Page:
NAFCU-sought RBC delay bill introduced in Senate
Sen. Mike Rounds, R-S.D., introduced a NAFCU-sought bill (S. 3750) today that would delay the NCUA's risk-based capital (RBC) rule an additional year – moving its implementation date from Jan. 1, 2020, to Jan. 1, 2021.
The NCUA in October approved of a one-year delay of the rule – moving it from Jan. 1, 2019 to Jan. 1, 2020 – and Rounds' bill would provide credit unions with an additional year to ensure proper compliance. The agency, in its action, also amended the definition of a complex credit union from $100 million to $500 million – exempting an additional 1,026 credit unions from the rule – a change welcomed by NAFCU.
"On behalf of our membership and the entire credit union industry, we thank Senator Mike Rounds for supporting credit unions and introducing legislation to delay the NCUA's RBC rule an additional year," said NAFCU Vice President of Legislative Affairs Brad Thaler. "While NCUA's delay was extremely welcome, we believe additional study is needed – particularly as relates to ensuring that credit union capital requirements are no more stringent than those required of the banking industry."
NAFCU supports an appropriate RBC system for credit unions. Over the past few years, the association has consistently opposed the NCUA's RBC rulemaking and has urged the rule be modified or effective date delayed, particularly because of increased regulatory burdens and costs that the association believes need to be addressed, including changes made to bank capital by S. 2155.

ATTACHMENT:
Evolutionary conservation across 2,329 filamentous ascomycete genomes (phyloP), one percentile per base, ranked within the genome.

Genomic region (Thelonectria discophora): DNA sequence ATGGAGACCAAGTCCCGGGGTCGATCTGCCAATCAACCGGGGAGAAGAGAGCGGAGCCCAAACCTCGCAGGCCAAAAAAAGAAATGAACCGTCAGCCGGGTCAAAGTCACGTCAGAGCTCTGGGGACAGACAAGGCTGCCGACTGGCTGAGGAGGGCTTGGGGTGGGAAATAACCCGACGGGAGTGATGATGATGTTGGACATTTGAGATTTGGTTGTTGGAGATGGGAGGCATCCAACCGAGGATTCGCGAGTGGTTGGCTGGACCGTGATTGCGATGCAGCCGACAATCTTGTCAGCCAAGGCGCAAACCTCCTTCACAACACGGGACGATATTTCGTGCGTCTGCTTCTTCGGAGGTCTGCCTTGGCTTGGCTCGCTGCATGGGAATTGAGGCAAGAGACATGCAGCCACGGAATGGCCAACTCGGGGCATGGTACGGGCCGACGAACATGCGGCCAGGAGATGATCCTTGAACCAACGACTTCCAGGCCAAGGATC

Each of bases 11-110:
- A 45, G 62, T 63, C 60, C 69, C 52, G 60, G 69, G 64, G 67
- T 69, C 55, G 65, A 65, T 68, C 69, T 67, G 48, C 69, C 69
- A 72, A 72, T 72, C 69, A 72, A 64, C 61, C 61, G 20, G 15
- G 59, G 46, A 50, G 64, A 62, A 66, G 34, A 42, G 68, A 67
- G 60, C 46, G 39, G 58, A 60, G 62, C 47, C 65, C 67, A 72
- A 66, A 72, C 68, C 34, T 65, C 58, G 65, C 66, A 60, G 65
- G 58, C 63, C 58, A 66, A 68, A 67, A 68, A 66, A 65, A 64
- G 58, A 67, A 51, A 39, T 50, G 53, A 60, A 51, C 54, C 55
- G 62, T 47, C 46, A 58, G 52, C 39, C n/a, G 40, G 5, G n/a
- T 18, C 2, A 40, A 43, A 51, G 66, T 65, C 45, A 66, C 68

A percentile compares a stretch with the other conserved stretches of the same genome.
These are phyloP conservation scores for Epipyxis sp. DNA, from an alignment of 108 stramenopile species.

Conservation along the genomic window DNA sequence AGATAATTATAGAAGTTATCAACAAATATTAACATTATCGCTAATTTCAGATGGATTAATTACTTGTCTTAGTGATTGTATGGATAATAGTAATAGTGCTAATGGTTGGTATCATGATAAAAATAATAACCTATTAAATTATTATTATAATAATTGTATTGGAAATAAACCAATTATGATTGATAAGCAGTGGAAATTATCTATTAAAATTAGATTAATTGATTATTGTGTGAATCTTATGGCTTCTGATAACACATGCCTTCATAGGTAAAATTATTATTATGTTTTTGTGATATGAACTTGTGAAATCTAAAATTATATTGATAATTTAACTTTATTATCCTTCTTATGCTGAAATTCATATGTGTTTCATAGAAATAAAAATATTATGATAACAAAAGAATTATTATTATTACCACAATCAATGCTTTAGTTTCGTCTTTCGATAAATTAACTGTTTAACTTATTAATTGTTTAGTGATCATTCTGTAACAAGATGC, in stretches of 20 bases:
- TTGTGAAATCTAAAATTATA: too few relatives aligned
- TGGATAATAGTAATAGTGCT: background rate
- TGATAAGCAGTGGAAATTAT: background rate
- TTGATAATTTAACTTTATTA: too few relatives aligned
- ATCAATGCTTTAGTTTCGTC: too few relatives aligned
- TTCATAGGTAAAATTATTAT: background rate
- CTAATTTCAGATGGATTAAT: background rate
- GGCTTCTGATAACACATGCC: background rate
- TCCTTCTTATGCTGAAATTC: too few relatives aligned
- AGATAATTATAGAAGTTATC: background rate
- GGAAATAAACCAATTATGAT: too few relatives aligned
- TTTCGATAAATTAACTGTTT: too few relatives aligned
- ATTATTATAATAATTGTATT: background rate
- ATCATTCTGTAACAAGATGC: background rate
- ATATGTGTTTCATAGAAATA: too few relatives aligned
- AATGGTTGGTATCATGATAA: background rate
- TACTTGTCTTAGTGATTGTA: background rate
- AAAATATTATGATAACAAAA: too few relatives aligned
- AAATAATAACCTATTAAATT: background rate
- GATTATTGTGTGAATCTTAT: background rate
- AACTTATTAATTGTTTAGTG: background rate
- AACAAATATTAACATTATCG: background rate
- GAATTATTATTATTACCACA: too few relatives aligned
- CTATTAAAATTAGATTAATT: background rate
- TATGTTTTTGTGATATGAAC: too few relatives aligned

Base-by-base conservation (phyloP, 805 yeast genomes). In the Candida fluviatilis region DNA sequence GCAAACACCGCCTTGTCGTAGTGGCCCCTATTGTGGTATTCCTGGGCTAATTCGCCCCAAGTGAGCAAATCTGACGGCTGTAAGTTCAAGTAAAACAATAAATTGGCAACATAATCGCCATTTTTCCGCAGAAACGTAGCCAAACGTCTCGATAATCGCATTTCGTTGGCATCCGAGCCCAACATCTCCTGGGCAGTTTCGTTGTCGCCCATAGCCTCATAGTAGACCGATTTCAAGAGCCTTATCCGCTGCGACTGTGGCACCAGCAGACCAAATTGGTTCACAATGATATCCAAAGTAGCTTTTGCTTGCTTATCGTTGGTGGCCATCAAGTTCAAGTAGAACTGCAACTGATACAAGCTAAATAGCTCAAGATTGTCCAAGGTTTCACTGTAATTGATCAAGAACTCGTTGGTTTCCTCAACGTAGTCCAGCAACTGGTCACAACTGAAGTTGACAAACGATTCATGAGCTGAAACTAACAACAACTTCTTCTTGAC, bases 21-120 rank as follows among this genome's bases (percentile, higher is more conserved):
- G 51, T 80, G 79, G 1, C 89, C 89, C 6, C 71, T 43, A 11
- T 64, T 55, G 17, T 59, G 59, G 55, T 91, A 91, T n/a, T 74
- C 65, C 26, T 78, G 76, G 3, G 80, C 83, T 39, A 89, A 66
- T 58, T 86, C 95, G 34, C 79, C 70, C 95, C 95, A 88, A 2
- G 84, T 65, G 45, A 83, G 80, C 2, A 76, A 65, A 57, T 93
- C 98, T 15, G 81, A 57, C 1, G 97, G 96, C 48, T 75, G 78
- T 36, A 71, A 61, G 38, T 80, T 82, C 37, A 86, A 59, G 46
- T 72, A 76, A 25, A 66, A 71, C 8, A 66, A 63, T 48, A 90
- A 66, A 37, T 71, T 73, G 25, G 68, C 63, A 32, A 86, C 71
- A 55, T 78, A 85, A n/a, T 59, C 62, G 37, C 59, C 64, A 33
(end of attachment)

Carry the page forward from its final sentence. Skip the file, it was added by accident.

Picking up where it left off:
A similar bill introduced in the House by Reps. Bill Posey, R-Fla., and Denny Heck, D-Wash. – with whom NAFCU met and thanked – passed the House three times this year. One of the vehicles, a regulatory relief package called the JOBS Act 3.0, is still pending in the Senate. Thaler noted that today's action by Rounds is an important step to keep the RBC provision in the JOBS Act as part of the discussion for end-of-year legislation by ensuring that the delay proposal is bicameral.
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